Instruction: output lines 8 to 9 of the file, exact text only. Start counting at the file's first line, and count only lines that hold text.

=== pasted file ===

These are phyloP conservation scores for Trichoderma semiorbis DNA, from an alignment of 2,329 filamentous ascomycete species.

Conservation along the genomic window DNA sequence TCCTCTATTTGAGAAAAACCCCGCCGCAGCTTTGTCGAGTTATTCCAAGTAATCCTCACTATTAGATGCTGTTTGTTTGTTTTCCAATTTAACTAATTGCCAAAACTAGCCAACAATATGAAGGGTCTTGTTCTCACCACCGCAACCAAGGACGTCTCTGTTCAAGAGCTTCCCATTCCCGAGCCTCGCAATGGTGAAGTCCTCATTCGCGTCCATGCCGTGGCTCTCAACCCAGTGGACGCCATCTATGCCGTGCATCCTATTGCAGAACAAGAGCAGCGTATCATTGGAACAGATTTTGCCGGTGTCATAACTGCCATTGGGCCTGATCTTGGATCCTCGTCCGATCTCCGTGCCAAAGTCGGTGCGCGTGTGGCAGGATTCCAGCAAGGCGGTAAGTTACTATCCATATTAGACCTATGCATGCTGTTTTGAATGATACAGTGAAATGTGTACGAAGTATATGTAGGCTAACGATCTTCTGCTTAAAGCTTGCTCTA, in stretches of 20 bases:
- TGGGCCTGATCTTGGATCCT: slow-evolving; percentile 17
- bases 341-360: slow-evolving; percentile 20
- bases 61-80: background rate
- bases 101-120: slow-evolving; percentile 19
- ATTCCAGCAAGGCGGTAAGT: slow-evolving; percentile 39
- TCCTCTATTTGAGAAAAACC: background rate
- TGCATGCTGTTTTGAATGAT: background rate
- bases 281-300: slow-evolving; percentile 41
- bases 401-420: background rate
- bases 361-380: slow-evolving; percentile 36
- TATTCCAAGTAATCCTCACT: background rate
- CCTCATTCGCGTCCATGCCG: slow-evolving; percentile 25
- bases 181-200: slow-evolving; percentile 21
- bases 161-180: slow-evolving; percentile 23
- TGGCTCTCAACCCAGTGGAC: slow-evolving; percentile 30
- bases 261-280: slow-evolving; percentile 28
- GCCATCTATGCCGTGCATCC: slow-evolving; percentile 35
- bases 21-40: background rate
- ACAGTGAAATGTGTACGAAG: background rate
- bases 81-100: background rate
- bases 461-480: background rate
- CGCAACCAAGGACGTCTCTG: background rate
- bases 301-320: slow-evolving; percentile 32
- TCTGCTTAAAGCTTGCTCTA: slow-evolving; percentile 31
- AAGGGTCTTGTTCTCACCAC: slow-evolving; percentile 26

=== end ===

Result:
- TCCTCTATTTGAGAAAAACC: background rate
- TGCATGCTGTTTTGAATGAT: background rate